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While her sister is in China on a business trip, beautiful blonde
Jessica Morris (as Laurie Valentine) house-sits her luxurious estate.
The college professor must also keep an eye on her sister's attractive
17-year-old niece. Also staying on the estate is muscular show-off
Jason-Shane Scott (as Alan). The hunk is an artist who lives in the
attic. Conflict arises when Ms. Morris' ex-fiancé keeps visiting,
unannounced. He wants Morris back in bed. She has her eye on Mr. Scott,
which isn't hard to fathom. Scott's physique is eye-catching. When the
two meet, Morris wears a red bikini and denim shorts that flatter the
female form very nicely. Later, she appears in black underwear. You get
the feeling these bodies will hook up...
Prolific actor Eric Roberts appears. It seems, from the opening minutes, like Mr. Roberts is the star; yet, his is a supporting role. Roberts ties for second male supporting actor. The college professors speak more like seventh graders than professional teachers. Roberts discovers a plot twist that strains credulity. Lobster art is a hot commodity, apparently. Also receiving top billing is Vivica A. Fox. She appears late in the running, looking incredulous. Later, she looks incredulous again. Others in the cast are occasionally less singular in their performances. Roberts and the extras make the most of their roles. The leading players certainly look good. Unfortunately, "The Wrong Roommate" is a very dumb TV movie.
** The Wrong Roommate (2016-01-03) David DeCoteau ~ Jessica Morris, Jason-Shane Scott, Eric Roberts, Brianna Chomer
When she was nine-years-old, something awful happened to Audrina. This
character is referred to as "the first Audrina." The tragedy has caused
everyone to go crazy. The parents have another Audrina and try to
protect her from the same awfulness by secluding her in the family
mansion. This "second Audrina" is home-schooled. Also, she is forbidden
to associate with the surrounding community. However, when a sexy piano
teacher offers lessons, brooding papa James Tupper (as Damian Adare)
lets the alluring young India Eisley (as Audrina) share the handsome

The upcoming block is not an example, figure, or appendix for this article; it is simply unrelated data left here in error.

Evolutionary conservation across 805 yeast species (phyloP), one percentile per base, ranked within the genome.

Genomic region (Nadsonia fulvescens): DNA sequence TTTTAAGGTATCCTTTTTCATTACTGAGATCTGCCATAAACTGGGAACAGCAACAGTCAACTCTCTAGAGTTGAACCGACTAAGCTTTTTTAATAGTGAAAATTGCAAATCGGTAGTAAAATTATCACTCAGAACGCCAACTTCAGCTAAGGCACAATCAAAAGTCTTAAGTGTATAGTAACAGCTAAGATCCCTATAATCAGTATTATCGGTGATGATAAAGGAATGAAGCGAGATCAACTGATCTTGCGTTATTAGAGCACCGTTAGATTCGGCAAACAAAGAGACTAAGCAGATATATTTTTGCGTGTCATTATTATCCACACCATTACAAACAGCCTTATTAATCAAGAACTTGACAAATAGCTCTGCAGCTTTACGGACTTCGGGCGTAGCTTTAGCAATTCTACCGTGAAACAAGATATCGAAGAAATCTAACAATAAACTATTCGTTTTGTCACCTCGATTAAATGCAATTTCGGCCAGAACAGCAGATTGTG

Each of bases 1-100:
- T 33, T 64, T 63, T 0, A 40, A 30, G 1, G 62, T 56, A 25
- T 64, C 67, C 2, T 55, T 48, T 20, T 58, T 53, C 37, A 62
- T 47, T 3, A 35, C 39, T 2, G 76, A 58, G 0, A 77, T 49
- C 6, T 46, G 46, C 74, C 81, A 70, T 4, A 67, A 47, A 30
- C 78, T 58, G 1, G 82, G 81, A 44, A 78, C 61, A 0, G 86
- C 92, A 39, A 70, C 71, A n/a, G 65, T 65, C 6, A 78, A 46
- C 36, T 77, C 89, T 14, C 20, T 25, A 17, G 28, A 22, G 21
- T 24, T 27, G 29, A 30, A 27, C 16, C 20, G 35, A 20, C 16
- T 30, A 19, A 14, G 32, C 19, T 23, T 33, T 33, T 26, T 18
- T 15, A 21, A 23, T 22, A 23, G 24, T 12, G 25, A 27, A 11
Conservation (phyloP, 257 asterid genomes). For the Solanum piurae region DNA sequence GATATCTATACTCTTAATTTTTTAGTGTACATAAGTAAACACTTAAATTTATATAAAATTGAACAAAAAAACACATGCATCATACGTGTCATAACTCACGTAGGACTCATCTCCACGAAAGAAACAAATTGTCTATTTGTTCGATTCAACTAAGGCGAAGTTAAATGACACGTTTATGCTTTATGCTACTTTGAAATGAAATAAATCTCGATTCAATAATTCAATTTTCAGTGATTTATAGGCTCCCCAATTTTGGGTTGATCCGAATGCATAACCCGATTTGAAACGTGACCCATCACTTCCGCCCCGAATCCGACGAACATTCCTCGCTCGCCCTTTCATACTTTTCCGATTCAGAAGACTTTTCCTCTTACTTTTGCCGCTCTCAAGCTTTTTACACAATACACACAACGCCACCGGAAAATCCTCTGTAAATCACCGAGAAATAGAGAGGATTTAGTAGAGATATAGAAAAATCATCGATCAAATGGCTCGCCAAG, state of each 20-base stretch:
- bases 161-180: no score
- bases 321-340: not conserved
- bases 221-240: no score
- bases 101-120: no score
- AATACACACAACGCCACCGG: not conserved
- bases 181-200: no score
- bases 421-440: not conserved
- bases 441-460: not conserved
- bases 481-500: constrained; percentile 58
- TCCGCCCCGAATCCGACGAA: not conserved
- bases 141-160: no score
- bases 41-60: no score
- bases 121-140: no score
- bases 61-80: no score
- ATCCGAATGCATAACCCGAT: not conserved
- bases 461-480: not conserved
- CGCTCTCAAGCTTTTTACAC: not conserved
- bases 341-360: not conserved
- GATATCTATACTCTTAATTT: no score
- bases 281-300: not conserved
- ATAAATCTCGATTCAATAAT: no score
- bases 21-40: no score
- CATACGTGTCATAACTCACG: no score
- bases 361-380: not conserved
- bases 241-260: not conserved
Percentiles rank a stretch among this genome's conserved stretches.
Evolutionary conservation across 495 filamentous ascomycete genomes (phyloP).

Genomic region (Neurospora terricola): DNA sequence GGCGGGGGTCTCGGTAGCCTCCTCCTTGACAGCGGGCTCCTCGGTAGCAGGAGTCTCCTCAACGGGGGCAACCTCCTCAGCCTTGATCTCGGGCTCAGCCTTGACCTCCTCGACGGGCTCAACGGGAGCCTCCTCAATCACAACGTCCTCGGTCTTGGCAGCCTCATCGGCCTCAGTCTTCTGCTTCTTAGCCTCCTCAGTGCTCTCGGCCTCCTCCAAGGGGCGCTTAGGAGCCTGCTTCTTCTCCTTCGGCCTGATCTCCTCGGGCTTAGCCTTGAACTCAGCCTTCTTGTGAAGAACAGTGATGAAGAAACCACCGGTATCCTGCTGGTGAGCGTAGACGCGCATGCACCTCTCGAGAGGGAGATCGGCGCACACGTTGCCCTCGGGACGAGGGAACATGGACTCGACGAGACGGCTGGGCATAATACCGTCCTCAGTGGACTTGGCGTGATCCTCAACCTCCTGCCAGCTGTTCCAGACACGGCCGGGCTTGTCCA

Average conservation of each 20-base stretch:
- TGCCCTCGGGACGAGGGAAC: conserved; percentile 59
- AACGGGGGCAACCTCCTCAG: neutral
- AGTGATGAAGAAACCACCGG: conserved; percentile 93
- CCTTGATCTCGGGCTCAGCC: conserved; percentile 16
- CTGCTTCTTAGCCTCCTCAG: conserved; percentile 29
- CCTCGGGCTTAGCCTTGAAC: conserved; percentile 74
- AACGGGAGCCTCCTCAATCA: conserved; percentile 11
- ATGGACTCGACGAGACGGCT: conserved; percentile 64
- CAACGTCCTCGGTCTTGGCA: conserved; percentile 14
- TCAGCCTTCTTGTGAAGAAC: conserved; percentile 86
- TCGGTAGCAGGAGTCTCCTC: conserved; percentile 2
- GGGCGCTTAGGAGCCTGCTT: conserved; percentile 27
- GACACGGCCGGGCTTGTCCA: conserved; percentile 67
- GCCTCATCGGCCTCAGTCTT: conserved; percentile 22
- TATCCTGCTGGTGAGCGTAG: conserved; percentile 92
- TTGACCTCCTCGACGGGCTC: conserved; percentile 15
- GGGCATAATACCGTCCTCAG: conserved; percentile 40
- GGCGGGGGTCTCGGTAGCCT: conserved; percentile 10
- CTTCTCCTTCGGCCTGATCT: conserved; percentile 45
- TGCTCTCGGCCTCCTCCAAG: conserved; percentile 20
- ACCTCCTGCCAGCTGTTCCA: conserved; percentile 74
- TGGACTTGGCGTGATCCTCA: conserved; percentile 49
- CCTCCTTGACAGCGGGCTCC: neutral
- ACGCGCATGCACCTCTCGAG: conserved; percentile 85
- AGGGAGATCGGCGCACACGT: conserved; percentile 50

man's piano seat. Strange. Modestly costumed, but in sultry make-up,
Ms. Eisley's only friend is sisterly sexpot Tess Atkins (as Vera).
Finally, although he supposedly only knows her as the village freak,
muscular blond William Moseley (as Arden Lowe) has fallen madly in love
The above set-up really doesn't make much sense. However, the situations do become clear, by the end of the story. It's not a bad story, but what this TV movie does is show us the highlights in long family mystery. Unfortunately, events just happen. There is little attempt to build a mystery or piece them together. We are shown, not guided or told. The emphasis is clearly on sex fantasies. Apparently, this is the main thrust (sorry) of the assignment given director Mike Rohl and his crew. The performances are all highly sexualized. You don't see much sex, by the way, since this movie is geared toward foreplay and fantasy. The problem is... the story really wasn't about sex. The violent incident triggering the drama, and its repercussions, are lost in the mix. The best you can say that is everyone looks sexy and the photography, by James Liston, is outstanding.
**** My Sweet Audrina (2016-01-09) Mike Rohl ~ India Eisley, William Moseley, James Tupper, Tess Atkins
*** This review may contain spoilers ***
Over the credits, a well-built man gets out of bed and does push-ups in
his black trunks. He showers and dons a sharp, purple suit. Suddenly,
he shoots himself. Clearly, this man wants to look his best for Death.
As the opening credits end, a woman wakes up as if the preceding scene
was a nightmare. We don't get to see her shower or get dressed, but she
will make up for this in later scenes. This woman is beautiful and
wealthy psychiatrist Victoria Pratt (as Victoria "Vicky" Wrightmar).
She is the story's heroine, psychoanalyst, hypnotherapist and self-help
author. Super-friendly, Ms. Pratt addresses her male patients in a
sultry voice. This may be why Pratt has trouble relating professionally
to attractive patient Patrick Muldoon (as Derek Barris), a slightly Rob
Lowe lookalike. Pratt's tone with female patient Barbie Castro (as
Blaire Bennett) is only a bit more professional. In fact, she seems
overly warm and loving with everyone...